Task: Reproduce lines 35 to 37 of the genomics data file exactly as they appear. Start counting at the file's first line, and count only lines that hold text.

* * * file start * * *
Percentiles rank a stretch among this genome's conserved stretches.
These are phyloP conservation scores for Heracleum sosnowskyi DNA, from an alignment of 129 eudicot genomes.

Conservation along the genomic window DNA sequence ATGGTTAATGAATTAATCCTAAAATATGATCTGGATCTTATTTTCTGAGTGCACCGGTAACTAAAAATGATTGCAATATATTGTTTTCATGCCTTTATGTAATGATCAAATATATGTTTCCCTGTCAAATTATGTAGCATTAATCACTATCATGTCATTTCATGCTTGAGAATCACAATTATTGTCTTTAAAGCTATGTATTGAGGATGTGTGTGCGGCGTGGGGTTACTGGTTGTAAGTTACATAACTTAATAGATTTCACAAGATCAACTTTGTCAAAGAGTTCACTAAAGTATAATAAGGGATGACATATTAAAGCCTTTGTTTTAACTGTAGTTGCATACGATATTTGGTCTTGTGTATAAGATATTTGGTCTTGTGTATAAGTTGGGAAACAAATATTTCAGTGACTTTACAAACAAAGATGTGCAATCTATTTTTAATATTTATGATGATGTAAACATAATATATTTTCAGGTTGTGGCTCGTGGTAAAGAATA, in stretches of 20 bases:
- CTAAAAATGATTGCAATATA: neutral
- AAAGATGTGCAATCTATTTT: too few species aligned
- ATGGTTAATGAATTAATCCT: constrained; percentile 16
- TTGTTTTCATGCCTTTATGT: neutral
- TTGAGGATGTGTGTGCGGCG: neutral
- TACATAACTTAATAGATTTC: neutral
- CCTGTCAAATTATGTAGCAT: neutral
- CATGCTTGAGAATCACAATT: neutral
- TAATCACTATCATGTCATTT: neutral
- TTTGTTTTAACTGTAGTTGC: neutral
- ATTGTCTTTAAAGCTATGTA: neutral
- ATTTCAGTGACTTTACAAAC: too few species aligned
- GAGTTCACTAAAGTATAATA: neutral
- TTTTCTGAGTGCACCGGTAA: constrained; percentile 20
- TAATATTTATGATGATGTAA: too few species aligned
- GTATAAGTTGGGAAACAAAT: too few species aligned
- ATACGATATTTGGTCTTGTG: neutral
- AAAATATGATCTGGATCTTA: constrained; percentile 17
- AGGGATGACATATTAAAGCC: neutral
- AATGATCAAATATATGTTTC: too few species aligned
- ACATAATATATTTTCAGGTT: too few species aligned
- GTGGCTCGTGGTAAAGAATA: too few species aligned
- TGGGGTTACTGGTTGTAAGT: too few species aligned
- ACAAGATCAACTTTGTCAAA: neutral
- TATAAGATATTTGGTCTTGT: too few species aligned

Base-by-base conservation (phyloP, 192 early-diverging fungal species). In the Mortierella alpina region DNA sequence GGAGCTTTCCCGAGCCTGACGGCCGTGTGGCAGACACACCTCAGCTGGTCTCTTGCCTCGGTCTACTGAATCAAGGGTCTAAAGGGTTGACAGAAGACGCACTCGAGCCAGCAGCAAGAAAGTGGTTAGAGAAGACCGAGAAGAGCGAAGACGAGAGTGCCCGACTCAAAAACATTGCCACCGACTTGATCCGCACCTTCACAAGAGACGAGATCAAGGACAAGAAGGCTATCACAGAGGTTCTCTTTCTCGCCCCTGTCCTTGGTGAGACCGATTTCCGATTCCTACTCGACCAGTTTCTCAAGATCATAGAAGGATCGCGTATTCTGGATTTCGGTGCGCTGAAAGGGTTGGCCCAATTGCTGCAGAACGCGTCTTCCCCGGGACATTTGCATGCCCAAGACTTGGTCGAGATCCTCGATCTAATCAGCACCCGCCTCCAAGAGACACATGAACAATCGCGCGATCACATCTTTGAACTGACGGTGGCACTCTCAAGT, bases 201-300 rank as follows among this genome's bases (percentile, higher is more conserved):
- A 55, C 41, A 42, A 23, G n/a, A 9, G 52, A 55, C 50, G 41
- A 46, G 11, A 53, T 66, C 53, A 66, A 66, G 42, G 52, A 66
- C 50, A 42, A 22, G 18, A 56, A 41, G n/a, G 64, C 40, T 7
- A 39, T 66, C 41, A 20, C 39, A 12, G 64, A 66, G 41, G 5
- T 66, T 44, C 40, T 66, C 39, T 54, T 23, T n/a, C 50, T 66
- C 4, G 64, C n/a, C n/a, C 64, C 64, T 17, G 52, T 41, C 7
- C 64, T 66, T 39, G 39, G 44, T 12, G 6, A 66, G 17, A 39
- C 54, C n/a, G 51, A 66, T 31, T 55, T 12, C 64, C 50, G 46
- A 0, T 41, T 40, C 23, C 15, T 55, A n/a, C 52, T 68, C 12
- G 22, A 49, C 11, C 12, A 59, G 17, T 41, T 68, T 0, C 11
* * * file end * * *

- C 4, G 64, C n/a, C n/a, C 64, C 64, T 17, G 52, T 41, C 7
- C 64, T 66, T 39, G 39, G 44, T 12, G 6, A 66, G 17, A 39
- C 54, C n/a, G 51, A 66, T 31, T 55, T 12, C 64, C 50, G 46